As the industrial world continues to become more competitive, measurement tolerances will become tighter. At the same time, customers insist that products be produced at a lower cost. In this environment, the production floor of Six Sigma companies must continually improve the certainty of measurements without increasing costs.

Most companies are at the early stages of a learning curve on the concept of measurement uncertainty. Therefore, the competitive standard is not yet truly defined. Companies functioning ahead of the curve are beginning to understand this concept and as they do, competitors and customers will begin to learn as well.

To increase measurement ability, it is helpful to understand some of the concepts involved in the 4.11 element of QS 9000. The opening paragraph states: “Inspection measurement and test equipment shall be used in a manner which ensures that the measurement uncertainty is known and consistent with the required measurement capability.” That element, in conjunction with element 4.4, refers to instruments used on the production floor to confirm product quality.

The term “measurement uncertainty” is defined as the tolerance for measurement inaccuracy. The two entities that create measurement inaccuracy are error and variation. It is important to note that there is no generic quantification for uncertainty that applies across a broad spectrum of measurement situations. Some auditors mistakenly believe that errors found during calibration determine the total measurement uncertainty. However, the focus should be on identifying and then reducing the uncertainty of the measurement in a real world application.

To properly evaluate measurement and test equipment, an auditor must move past a philosophy that all error and variation are caused by the measurement gage. Every measurement system is comprised of six elements:

  • Instrument
  • Operator
  • Part (or part characteristic)
  • Method (of measurement used)
  • Environment
  • Tolerance (size)

A change in any one of these elements creates a new measurement system. Each element introduces separate sources of error and variation into the measurement result or, in the case of Tolerance, affects the magnitude of other elements. Consider Method: “When I hold the part and measure it I get one reading, but she rests the part on the granite plate and measures it and gets a different reading.” That’s because of different phenomena such as Abbe’s error; different methods usually produce different results. Consider Part: “If I measure this outside diameter in several places (using a 0.00005-inch micrometer), I get all different readings.” In today’s real world resolution of microns and millionths, nothing is truly flat, round or parallel. Examples like these occur every day on the production floor and have very little to do with calibration and everything to do with measurement uncertainty. Calibration involves only one of the elements, the Instrument. The other five involve variables found within the production floor Environment. These five elements are removed from the equation in a controlled environment during calibration.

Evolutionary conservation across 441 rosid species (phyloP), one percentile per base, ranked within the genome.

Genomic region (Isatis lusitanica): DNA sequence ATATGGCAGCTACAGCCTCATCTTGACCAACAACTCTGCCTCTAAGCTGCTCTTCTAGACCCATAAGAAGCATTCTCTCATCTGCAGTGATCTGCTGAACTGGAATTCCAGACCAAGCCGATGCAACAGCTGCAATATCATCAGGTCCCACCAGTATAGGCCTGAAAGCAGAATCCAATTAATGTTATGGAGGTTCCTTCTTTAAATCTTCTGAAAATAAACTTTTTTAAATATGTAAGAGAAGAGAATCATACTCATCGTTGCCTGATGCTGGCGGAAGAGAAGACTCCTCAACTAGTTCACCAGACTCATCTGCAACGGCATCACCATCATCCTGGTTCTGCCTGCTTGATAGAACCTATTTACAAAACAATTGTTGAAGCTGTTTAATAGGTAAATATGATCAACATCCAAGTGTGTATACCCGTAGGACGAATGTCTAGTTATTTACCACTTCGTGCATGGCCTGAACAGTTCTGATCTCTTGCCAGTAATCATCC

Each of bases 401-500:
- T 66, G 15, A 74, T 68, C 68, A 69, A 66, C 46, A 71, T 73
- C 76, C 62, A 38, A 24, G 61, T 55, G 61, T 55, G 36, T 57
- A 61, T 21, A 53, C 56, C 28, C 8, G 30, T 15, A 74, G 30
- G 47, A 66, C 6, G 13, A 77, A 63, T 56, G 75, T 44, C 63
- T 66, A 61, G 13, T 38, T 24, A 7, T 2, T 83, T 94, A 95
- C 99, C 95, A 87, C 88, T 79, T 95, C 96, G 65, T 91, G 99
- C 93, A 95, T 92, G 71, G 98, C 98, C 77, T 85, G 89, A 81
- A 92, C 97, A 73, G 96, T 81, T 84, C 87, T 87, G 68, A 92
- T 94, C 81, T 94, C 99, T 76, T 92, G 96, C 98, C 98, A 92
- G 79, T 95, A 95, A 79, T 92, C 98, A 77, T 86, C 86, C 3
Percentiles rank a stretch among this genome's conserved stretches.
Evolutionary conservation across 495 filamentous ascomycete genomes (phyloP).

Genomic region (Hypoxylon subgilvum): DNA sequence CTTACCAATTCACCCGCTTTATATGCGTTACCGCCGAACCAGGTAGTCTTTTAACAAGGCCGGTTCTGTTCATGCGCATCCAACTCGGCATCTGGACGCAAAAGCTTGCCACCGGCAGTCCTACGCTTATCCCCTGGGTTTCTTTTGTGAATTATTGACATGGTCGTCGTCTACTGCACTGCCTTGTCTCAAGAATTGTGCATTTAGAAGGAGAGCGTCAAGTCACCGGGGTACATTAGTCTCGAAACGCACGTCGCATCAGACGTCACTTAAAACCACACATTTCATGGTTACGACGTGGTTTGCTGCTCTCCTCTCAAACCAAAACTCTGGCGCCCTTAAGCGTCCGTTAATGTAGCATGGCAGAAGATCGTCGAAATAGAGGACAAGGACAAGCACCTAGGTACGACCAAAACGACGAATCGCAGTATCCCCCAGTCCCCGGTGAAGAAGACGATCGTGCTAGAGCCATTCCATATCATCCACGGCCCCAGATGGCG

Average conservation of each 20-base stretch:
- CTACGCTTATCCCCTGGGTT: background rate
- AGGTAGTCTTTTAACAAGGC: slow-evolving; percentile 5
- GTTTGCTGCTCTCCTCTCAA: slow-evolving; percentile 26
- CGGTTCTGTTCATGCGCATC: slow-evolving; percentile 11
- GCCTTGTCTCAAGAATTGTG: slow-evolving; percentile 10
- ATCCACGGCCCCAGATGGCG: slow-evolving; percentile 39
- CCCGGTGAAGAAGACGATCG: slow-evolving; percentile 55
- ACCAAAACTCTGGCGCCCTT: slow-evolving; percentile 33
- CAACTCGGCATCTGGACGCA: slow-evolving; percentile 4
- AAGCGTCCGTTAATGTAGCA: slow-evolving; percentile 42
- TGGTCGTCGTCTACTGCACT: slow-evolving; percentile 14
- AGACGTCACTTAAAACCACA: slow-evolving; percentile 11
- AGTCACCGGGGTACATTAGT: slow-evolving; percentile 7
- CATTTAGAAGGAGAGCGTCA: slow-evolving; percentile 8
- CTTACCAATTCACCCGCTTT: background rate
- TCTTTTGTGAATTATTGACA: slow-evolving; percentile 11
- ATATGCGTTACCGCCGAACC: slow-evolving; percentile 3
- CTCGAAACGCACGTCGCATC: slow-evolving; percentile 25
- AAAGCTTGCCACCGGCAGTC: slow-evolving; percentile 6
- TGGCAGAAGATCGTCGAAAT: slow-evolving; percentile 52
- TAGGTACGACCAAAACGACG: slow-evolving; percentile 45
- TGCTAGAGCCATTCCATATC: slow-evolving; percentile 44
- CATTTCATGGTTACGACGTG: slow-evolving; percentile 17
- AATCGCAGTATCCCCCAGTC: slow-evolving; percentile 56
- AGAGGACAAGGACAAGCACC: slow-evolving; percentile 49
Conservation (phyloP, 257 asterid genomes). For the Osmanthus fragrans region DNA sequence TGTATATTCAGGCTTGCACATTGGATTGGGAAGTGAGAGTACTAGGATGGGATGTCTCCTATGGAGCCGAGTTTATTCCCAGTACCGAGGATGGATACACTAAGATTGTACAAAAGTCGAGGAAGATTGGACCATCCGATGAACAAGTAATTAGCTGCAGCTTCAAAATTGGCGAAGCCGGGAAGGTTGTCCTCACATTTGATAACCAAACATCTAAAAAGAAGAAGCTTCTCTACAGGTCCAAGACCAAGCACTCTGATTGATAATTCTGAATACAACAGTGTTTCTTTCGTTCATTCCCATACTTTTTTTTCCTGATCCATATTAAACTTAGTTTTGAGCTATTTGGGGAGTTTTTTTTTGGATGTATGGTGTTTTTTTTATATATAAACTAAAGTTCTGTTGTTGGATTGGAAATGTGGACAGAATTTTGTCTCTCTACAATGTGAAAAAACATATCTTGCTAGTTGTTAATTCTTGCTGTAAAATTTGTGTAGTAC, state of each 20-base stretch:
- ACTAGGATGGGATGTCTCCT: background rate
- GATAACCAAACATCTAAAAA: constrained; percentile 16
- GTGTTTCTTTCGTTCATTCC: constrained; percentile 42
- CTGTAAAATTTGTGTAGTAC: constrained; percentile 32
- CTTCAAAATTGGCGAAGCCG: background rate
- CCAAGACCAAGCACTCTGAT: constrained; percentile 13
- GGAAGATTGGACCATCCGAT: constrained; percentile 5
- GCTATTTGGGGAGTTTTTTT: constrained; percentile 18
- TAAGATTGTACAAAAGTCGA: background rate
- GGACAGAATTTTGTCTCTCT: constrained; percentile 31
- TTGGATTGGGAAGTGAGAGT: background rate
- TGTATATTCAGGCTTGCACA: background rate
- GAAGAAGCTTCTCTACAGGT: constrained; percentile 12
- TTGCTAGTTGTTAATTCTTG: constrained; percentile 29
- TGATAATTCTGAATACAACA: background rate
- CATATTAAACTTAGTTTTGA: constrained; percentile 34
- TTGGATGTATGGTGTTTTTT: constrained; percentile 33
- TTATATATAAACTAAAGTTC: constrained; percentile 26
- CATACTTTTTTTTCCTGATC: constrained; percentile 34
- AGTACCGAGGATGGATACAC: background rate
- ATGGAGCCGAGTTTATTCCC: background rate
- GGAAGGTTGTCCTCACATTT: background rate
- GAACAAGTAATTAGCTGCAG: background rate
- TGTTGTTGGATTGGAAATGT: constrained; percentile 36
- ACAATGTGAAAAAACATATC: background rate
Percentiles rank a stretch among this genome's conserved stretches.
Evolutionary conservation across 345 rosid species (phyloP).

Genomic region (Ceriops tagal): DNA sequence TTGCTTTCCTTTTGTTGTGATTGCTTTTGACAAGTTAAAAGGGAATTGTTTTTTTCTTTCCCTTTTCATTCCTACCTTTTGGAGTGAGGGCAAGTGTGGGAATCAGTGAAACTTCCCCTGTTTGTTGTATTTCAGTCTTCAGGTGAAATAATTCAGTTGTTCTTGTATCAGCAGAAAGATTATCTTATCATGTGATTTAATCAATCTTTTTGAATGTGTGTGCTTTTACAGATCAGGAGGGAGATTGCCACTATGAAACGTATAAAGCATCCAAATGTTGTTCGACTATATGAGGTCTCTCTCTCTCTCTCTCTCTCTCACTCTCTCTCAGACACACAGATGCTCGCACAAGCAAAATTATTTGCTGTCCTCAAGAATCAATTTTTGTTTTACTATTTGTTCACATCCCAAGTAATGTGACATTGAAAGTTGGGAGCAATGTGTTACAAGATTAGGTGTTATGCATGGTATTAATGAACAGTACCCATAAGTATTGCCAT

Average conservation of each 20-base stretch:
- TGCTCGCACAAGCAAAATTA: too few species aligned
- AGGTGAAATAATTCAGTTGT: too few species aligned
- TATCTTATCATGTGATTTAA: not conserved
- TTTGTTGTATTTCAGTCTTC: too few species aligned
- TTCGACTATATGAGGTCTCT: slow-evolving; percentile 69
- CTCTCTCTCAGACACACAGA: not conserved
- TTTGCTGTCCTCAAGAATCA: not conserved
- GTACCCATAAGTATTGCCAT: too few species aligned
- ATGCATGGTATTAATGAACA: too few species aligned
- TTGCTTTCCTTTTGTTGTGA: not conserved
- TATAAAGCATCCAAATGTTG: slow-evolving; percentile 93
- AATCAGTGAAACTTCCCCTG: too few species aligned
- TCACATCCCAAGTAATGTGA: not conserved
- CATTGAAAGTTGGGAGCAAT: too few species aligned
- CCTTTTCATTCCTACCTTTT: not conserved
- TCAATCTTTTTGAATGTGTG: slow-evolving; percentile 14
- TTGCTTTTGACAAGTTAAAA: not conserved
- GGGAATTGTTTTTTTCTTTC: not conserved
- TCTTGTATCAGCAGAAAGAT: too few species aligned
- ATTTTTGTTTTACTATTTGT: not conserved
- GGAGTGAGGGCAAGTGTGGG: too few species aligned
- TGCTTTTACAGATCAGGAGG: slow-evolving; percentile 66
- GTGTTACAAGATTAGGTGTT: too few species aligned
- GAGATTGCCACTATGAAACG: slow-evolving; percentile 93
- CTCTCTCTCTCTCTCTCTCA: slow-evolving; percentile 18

Understanding the variation within a given measurement on the shop floor is much like a game of euchre, only instead of 4 suits, (hearts, clubs, spades and diamonds), there are the six elements above to deal with. More often than not, one of the elements is causing the majority of the variation or acting as a catalyst and causing variation within the other elements. This element can be viewed as a sort of “trump.” In order to improve the measurement with the least amount of time and effort, one of two things must be accomplished: 1) The trump element must be isolated and improved or 2) The other five elements must be improved (in-line, so to speak) to hold the trump in check.

After identifying the six elements, it is usually easy to decide which system to analyze first. It is helpful to analyze data from defects or rework categories resident within existing production processes. A discussion of these categories with the operators on the floor will help determine sources of variation.

An understanding of proper gage R&R study techniques is needed to analyze and lower the amount of variation in each measurement system. As experience with the gage R&R process evolves, the concept of measurement uncertainty becomes easier to grasp and implement within an analysis process.

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